Today is Day 3 of my personal pie crust challenge. It has been years since I made a homemade pie crust and I was beginning to accept that pie crust was something that I “used to do”. It just seemed like too much trouble and too messy to do myself. But all of that has changed now! Today I’ll share some of my pie crust discoveries!
Last week a package arrived from Cabot Cooperative Creamery and King Arthur Flour with a #QuicheFeast promotion for food bloggers. A fresh bag of King Arthur Flour, some wonderful Cabot cheese, and some recipe cards with photos of beautiful quiches.
When I saw the photo of the perfect pie crust, I knew I just had to try to get my pie crust mojo back. I vowed to make a homemade pie crust every day until I could do it quickly and easily. And guess what! Today – on Day 3 – it happened!
Today it took me only 10 minutes to make the dough! The recipe I used is the King Arthur Classic Single Pie Crust with both shortening and butter. In the past three days of practicing making pie crust I’ve discovered a few tips that make it easier. Here are my 8 top discoveries:
- Use a dough blender with blades like this one from OXO and have a table knife handy to quickly clean the shortening or butter off the blades as you work it into the flour.
- Slice the butter and cut each slice into quarters (quickly while it’s cold) and mix it only until the dough holds together. It’s okay to have bigger and smaller bits of butter in the dough. That’s what makes the dough flakey. If you over-work the butter, the dough will be tough. This doesn’t take very long when you use the dough blender with blades.
- Be sure you use ice cold water, and have a spray bottle of ice water handy just in case it’s dry on the edges when you fold it together.
- I love the way King Arthur Flour described using parchment paper. When I made pie crust with my mother, I hated getting my hands all sticky with dough. Using the parchment paper keeps my hands clean and works very well! Easy to fold the parchment over and refrigerate the dough in the paper.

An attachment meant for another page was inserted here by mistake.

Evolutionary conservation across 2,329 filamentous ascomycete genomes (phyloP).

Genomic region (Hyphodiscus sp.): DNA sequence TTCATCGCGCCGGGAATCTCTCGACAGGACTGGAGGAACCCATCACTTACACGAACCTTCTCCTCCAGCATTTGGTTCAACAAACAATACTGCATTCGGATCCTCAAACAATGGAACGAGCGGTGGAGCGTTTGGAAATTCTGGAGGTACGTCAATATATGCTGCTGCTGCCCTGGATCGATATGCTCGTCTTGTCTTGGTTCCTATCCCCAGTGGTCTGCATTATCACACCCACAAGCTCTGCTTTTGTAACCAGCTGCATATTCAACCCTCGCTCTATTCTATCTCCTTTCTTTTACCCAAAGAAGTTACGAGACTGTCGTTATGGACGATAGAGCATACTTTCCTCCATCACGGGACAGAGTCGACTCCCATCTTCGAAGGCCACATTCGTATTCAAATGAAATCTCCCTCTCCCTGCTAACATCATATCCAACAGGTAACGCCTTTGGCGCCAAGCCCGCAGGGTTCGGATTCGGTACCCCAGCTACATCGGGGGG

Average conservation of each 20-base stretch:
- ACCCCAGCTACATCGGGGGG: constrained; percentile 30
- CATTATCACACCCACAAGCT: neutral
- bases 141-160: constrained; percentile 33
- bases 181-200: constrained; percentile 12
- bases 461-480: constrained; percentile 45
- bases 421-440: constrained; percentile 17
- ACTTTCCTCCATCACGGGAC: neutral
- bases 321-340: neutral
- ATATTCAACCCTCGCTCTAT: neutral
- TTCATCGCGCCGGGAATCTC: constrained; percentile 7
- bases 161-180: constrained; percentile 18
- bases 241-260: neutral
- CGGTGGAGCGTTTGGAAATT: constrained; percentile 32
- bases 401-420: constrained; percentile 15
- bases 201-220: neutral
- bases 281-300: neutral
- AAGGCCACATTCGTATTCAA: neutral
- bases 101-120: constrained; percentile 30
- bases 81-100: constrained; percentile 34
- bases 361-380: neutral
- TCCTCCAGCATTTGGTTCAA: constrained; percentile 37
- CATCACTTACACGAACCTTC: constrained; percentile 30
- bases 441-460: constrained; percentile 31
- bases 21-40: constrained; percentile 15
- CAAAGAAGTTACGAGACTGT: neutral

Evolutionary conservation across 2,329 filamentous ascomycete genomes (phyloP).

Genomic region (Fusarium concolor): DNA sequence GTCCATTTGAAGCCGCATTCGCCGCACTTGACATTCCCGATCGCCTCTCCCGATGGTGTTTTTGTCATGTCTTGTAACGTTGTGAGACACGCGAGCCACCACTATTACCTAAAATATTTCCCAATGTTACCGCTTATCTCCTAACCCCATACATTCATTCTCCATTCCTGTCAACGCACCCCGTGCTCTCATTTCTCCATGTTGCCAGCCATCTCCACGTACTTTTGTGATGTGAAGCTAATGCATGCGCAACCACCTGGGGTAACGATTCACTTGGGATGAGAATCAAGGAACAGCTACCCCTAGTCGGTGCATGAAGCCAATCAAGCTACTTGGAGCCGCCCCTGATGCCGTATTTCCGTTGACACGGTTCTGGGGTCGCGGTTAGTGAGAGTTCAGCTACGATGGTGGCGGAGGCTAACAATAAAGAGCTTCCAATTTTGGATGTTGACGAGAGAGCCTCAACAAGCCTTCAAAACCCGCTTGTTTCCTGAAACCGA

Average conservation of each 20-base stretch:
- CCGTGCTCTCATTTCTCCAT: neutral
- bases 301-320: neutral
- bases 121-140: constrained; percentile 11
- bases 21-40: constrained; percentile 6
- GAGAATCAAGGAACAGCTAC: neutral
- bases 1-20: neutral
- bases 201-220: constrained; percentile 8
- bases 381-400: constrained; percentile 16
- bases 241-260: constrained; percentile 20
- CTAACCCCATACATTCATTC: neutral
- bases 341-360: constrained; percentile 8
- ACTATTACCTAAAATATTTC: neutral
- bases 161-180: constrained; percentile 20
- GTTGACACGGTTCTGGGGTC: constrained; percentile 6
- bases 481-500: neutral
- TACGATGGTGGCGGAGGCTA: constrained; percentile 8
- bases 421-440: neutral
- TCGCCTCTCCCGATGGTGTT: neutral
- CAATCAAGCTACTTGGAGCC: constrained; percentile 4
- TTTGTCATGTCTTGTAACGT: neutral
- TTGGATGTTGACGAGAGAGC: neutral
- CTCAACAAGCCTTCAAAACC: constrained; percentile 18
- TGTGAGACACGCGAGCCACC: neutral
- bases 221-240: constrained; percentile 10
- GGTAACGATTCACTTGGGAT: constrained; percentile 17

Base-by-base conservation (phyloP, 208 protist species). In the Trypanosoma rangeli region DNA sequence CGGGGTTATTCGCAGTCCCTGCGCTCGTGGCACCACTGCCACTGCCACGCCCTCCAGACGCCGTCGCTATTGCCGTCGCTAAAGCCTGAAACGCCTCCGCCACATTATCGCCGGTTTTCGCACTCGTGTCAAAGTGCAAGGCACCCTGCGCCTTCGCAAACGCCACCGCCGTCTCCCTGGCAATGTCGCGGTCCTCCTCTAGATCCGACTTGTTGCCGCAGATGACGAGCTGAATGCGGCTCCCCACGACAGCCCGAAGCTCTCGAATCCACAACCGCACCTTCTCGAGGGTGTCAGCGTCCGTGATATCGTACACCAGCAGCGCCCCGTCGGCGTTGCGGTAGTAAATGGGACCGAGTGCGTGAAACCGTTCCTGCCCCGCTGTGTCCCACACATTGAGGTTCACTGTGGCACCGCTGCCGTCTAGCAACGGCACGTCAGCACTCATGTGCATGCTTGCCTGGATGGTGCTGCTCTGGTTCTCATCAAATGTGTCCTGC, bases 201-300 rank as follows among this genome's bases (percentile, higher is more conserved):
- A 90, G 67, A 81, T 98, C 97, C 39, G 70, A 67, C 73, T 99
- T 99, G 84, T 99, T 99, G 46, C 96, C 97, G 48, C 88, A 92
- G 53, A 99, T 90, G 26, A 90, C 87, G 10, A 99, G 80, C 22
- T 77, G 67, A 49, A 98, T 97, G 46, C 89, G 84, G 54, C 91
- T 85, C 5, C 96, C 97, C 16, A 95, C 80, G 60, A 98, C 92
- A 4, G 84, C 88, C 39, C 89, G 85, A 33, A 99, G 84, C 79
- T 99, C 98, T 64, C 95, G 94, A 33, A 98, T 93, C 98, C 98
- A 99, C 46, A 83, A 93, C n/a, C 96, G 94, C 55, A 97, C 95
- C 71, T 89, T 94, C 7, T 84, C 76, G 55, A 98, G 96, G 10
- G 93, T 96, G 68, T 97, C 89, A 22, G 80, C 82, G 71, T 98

- Just a few tablespoons of flour on the rolling surface (spread it out in a thin layer) will help keep the dough from sticking. I roll it out just a little and then pick it up and move a little more flour to the middle of the surface before I flip the dough over to finish rolling. My mother used a pastry cloth to roll her dough (with flour worked into the cloth). I use a large wooden cutting board covered with a thin layer of flour.
- Fluting: Cut the overhanging dough away from the pie plate and then fold the cut edge underneath to make a double thickness. Then use thumb and forefinger of one hand on the INSIDE of the pie crust to form the fluted edge by pressing them against the forefinger of the other hand on the OUTSIDE of the pie crust. The width of your fingertips will allow the fluting to come out even. Start anywhere on the edge of the crust and work all the way around until you reach the point where you started. (next time I do it I’ll try to make a video for you, okay?)
7. The oven has to be preheated, and you cannot trust the timer. Use a table knife to test the center of the pie or quiche: it should come out clean when inserted in the middle. If it’s a quiche, it will be all puffed up when it’s ready. When you take it out of the oven and let it cool, it will settle.
8. Don’t try to cut a quiche until it has rested for 10 minutes. If you want really clean slices for photos, let it cool completely and refrigerate. It’s much easier to photograph when it’s cold, and it tastes great reheated.
I wish I had practiced making pie crusts sooner. My mother was right: pie crust isn’t that hard, it just takes practice! With my new-found confidence we’ll be enjoying fresh quiches, fruit pies, and even chicken pot pies. How about you? Want to join me in the pie crust mojo take-back challenge? I’d love to hear about your adventures with pie crust!
Stay tuned because I’ll be sharing my Roasted Cipolline Onion Quiche recipe next! (with bacon, mushrooms, roasted baby gold potatoes, and Cabot Garlic and Herb cheddar!)
Disclosure: I was not required to write this post, nor was I compensated. I gratefully accepted a gift box of cheese and flour from Cabot Cooperative Creamery and King Arthur Flour to use in creating quiche recipes. In the process, I am taking back my pie crust mojo, and for that I am exceedingly grateful.
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